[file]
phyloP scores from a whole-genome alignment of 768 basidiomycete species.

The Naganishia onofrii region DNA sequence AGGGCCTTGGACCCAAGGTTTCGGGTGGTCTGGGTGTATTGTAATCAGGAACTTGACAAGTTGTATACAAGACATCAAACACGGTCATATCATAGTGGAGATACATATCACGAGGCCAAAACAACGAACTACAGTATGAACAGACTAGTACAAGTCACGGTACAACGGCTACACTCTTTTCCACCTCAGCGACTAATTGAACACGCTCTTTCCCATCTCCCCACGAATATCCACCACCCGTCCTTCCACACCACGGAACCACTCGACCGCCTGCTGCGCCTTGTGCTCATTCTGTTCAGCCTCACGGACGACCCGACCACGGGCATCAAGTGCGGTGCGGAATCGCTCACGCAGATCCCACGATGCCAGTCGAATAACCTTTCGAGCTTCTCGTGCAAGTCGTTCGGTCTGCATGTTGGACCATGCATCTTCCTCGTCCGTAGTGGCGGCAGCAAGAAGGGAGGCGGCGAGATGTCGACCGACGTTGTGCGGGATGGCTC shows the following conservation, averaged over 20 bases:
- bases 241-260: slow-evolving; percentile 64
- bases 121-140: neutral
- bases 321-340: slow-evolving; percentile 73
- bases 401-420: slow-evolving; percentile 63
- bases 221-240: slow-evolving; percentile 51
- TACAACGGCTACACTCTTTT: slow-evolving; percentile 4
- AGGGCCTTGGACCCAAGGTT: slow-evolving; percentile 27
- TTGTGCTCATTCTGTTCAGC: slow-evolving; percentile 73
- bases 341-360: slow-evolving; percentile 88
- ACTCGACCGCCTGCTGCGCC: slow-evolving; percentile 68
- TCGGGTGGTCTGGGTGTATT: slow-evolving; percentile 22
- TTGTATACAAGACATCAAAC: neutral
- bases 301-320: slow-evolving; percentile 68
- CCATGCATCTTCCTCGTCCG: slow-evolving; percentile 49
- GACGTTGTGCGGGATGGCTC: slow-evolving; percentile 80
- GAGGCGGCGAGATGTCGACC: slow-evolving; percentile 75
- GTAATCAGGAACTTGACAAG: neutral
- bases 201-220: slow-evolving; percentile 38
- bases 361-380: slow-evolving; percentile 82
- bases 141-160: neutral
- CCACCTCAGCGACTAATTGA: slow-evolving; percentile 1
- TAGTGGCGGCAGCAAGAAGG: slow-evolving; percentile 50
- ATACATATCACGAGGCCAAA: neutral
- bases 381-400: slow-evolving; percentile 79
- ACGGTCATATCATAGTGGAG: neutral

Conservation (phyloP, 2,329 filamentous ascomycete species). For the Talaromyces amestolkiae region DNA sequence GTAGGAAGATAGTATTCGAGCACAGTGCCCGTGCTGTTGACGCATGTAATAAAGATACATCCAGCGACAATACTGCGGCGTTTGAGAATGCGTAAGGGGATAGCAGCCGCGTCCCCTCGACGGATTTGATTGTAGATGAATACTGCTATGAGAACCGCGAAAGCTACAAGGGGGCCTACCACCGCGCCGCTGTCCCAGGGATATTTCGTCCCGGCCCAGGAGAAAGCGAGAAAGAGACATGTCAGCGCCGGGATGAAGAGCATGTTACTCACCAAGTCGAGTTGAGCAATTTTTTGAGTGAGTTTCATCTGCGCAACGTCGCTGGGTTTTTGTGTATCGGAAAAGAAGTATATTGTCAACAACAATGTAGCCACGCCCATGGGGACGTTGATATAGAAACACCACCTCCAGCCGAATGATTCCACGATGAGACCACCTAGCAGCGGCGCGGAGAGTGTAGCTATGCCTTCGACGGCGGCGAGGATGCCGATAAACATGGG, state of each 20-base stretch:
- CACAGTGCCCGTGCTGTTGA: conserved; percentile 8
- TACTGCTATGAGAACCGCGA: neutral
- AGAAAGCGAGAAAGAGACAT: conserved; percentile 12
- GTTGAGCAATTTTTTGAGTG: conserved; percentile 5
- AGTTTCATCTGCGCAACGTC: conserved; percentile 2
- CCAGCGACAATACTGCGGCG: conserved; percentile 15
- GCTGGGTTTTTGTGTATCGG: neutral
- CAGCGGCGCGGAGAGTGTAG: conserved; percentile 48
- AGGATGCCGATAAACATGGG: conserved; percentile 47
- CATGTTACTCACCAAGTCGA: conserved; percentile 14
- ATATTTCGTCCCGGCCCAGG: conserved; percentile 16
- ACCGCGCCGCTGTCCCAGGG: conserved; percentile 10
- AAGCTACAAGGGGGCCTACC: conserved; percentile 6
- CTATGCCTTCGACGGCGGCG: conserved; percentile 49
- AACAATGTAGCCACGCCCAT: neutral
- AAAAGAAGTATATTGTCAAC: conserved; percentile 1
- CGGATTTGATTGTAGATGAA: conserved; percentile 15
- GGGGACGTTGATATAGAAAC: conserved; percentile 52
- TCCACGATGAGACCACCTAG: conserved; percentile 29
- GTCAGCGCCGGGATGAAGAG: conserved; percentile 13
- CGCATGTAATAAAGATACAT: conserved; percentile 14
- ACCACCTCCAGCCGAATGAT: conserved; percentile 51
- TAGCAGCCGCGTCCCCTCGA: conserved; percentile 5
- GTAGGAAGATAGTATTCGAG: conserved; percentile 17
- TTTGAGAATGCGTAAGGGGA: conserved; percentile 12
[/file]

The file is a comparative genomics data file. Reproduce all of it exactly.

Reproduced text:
phyloP scores from a whole-genome alignment of 768 basidiomycete species.

The Naganishia onofrii region DNA sequence AGGGCCTTGGACCCAAGGTTTCGGGTGGTCTGGGTGTATTGTAATCAGGAACTTGACAAGTTGTATACAAGACATCAAACACGGTCATATCATAGTGGAGATACATATCACGAGGCCAAAACAACGAACTACAGTATGAACAGACTAGTACAAGTCACGGTACAACGGCTACACTCTTTTCCACCTCAGCGACTAATTGAACACGCTCTTTCCCATCTCCCCACGAATATCCACCACCCGTCCTTCCACACCACGGAACCACTCGACCGCCTGCTGCGCCTTGTGCTCATTCTGTTCAGCCTCACGGACGACCCGACCACGGGCATCAAGTGCGGTGCGGAATCGCTCACGCAGATCCCACGATGCCAGTCGAATAACCTTTCGAGCTTCTCGTGCAAGTCGTTCGGTCTGCATGTTGGACCATGCATCTTCCTCGTCCGTAGTGGCGGCAGCAAGAAGGGAGGCGGCGAGATGTCGACCGACGTTGTGCGGGATGGCTC shows the following conservation, averaged over 20 bases:
- bases 241-260: slow-evolving; percentile 64
- bases 121-140: neutral
- bases 321-340: slow-evolving; percentile 73
- bases 401-420: slow-evolving; percentile 63
- bases 221-240: slow-evolving; percentile 51
- TACAACGGCTACACTCTTTT: slow-evolving; percentile 4
- AGGGCCTTGGACCCAAGGTT: slow-evolving; percentile 27
- TTGTGCTCATTCTGTTCAGC: slow-evolving; percentile 73
- bases 341-360: slow-evolving; percentile 88
- ACTCGACCGCCTGCTGCGCC: slow-evolving; percentile 68
- TCGGGTGGTCTGGGTGTATT: slow-evolving; percentile 22
- TTGTATACAAGACATCAAAC: neutral
- bases 301-320: slow-evolving; percentile 68
- CCATGCATCTTCCTCGTCCG: slow-evolving; percentile 49
- GACGTTGTGCGGGATGGCTC: slow-evolving; percentile 80
- GAGGCGGCGAGATGTCGACC: slow-evolving; percentile 75
- GTAATCAGGAACTTGACAAG: neutral
- bases 201-220: slow-evolving; percentile 38
- bases 361-380: slow-evolving; percentile 82
- bases 141-160: neutral
- CCACCTCAGCGACTAATTGA: slow-evolving; percentile 1
- TAGTGGCGGCAGCAAGAAGG: slow-evolving; percentile 50
- ATACATATCACGAGGCCAAA: neutral
- bases 381-400: slow-evolving; percentile 79
- ACGGTCATATCATAGTGGAG: neutral

Conservation (phyloP, 2,329 filamentous ascomycete species). For the Talaromyces amestolkiae region DNA sequence GTAGGAAGATAGTATTCGAGCACAGTGCCCGTGCTGTTGACGCATGTAATAAAGATACATCCAGCGACAATACTGCGGCGTTTGAGAATGCGTAAGGGGATAGCAGCCGCGTCCCCTCGACGGATTTGATTGTAGATGAATACTGCTATGAGAACCGCGAAAGCTACAAGGGGGCCTACCACCGCGCCGCTGTCCCAGGGATATTTCGTCCCGGCCCAGGAGAAAGCGAGAAAGAGACATGTCAGCGCCGGGATGAAGAGCATGTTACTCACCAAGTCGAGTTGAGCAATTTTTTGAGTGAGTTTCATCTGCGCAACGTCGCTGGGTTTTTGTGTATCGGAAAAGAAGTATATTGTCAACAACAATGTAGCCACGCCCATGGGGACGTTGATATAGAAACACCACCTCCAGCCGAATGATTCCACGATGAGACCACCTAGCAGCGGCGCGGAGAGTGTAGCTATGCCTTCGACGGCGGCGAGGATGCCGATAAACATGGG, state of each 20-base stretch:
- CACAGTGCCCGTGCTGTTGA: conserved; percentile 8
- TACTGCTATGAGAACCGCGA: neutral
- AGAAAGCGAGAAAGAGACAT: conserved; percentile 12
- GTTGAGCAATTTTTTGAGTG: conserved; percentile 5
- AGTTTCATCTGCGCAACGTC: conserved; percentile 2
- CCAGCGACAATACTGCGGCG: conserved; percentile 15
- GCTGGGTTTTTGTGTATCGG: neutral
- CAGCGGCGCGGAGAGTGTAG: conserved; percentile 48
- AGGATGCCGATAAACATGGG: conserved; percentile 47
- CATGTTACTCACCAAGTCGA: conserved; percentile 14
- ATATTTCGTCCCGGCCCAGG: conserved; percentile 16
- ACCGCGCCGCTGTCCCAGGG: conserved; percentile 10
- AAGCTACAAGGGGGCCTACC: conserved; percentile 6
- CTATGCCTTCGACGGCGGCG: conserved; percentile 49
- AACAATGTAGCCACGCCCAT: neutral
- AAAAGAAGTATATTGTCAAC: conserved; percentile 1
- CGGATTTGATTGTAGATGAA: conserved; percentile 15
- GGGGACGTTGATATAGAAAC: conserved; percentile 52
- TCCACGATGAGACCACCTAG: conserved; percentile 29
- GTCAGCGCCGGGATGAAGAG: conserved; percentile 13
- CGCATGTAATAAAGATACAT: conserved; percentile 14
- ACCACCTCCAGCCGAATGAT: conserved; percentile 51
- TAGCAGCCGCGTCCCCTCGA: conserved; percentile 5
- GTAGGAAGATAGTATTCGAG: conserved; percentile 17
- TTTGAGAATGCGTAAGGGGA: conserved; percentile 12